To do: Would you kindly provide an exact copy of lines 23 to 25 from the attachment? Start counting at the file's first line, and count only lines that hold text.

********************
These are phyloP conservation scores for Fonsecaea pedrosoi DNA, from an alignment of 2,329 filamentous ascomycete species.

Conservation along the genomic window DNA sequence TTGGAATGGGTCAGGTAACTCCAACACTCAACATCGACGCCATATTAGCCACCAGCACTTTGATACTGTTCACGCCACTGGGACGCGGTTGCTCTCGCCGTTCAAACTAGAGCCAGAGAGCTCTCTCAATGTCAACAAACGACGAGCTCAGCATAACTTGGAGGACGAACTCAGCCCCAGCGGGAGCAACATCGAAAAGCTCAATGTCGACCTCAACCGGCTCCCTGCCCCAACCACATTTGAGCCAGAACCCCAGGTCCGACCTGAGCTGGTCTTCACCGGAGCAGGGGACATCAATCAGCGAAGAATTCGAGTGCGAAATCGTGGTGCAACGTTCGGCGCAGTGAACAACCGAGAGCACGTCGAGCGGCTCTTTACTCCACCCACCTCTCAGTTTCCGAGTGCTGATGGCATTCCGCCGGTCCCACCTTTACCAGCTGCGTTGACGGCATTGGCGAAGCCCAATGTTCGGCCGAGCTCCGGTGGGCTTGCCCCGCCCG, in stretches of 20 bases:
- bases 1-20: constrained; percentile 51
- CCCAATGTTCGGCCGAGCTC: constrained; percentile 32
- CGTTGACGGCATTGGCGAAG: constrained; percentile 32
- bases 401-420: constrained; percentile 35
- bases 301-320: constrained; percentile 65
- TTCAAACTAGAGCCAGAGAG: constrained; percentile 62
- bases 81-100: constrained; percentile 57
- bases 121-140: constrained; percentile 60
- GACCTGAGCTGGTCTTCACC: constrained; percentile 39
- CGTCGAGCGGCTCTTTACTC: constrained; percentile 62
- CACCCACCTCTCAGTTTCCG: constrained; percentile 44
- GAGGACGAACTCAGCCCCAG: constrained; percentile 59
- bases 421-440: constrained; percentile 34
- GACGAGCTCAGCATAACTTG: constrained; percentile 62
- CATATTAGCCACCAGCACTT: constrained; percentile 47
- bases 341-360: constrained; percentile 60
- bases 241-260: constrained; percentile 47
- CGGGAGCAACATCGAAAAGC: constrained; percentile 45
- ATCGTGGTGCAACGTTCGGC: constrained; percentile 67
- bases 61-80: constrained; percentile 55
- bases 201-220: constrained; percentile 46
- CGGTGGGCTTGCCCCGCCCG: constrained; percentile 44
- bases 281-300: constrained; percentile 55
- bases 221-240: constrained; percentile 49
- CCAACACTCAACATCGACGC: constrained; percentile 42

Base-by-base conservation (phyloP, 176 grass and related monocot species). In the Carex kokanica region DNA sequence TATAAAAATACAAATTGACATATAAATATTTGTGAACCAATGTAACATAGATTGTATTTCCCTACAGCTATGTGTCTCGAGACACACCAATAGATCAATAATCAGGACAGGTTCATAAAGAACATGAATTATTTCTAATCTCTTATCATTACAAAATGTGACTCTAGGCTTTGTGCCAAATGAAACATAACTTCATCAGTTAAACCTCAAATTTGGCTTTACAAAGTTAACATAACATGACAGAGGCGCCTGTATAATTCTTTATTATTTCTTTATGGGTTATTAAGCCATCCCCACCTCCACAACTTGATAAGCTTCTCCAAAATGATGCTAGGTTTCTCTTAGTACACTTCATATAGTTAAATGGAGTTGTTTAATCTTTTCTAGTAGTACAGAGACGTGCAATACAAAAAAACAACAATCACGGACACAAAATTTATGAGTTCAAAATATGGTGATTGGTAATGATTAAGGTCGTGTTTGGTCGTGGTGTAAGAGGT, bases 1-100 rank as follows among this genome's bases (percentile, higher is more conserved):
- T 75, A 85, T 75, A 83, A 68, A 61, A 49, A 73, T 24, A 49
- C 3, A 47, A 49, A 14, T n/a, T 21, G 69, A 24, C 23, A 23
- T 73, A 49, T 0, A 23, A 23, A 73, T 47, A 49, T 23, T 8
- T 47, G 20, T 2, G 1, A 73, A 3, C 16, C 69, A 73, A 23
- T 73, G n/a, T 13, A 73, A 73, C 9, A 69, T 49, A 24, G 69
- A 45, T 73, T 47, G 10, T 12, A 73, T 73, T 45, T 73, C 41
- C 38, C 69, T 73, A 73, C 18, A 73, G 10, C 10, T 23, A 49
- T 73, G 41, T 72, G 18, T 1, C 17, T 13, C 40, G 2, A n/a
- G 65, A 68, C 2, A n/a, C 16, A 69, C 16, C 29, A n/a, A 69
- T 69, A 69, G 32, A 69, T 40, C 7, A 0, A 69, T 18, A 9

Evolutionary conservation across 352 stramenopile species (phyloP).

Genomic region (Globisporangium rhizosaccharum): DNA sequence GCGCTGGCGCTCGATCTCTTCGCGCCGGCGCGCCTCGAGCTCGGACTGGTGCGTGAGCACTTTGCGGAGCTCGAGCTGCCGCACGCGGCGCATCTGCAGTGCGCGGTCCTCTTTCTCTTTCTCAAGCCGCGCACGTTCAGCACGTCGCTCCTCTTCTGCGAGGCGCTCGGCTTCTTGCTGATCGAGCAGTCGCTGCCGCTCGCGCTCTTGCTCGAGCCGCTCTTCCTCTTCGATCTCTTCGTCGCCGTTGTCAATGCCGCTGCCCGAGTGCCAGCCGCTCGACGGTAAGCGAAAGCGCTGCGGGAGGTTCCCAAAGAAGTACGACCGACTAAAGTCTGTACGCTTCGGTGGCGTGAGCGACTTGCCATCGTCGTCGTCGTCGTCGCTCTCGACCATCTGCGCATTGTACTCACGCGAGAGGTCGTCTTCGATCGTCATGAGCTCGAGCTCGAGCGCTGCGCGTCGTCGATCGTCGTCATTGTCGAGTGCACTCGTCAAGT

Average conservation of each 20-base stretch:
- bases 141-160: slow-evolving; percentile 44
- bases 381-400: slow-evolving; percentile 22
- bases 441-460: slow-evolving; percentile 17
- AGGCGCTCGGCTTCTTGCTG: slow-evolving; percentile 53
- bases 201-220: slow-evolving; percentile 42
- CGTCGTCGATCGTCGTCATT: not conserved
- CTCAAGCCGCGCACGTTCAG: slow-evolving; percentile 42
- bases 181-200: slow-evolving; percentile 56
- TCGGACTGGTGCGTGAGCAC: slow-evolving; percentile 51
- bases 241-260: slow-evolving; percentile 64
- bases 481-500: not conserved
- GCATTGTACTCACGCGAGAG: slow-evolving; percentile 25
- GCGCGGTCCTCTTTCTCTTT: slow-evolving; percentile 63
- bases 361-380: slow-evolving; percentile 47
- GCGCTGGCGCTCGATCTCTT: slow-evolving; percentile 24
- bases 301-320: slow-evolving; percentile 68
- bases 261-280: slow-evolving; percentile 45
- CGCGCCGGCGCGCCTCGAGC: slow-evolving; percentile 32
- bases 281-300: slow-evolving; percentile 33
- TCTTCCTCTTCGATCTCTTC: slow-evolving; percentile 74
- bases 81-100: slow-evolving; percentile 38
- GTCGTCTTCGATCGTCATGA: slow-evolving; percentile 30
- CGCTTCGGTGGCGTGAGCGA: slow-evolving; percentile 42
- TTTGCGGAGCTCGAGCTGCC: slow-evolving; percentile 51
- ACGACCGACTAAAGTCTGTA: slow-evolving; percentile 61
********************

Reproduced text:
- bases 201-220: constrained; percentile 46
- CGGTGGGCTTGCCCCGCCCG: constrained; percentile 44
- bases 281-300: constrained; percentile 55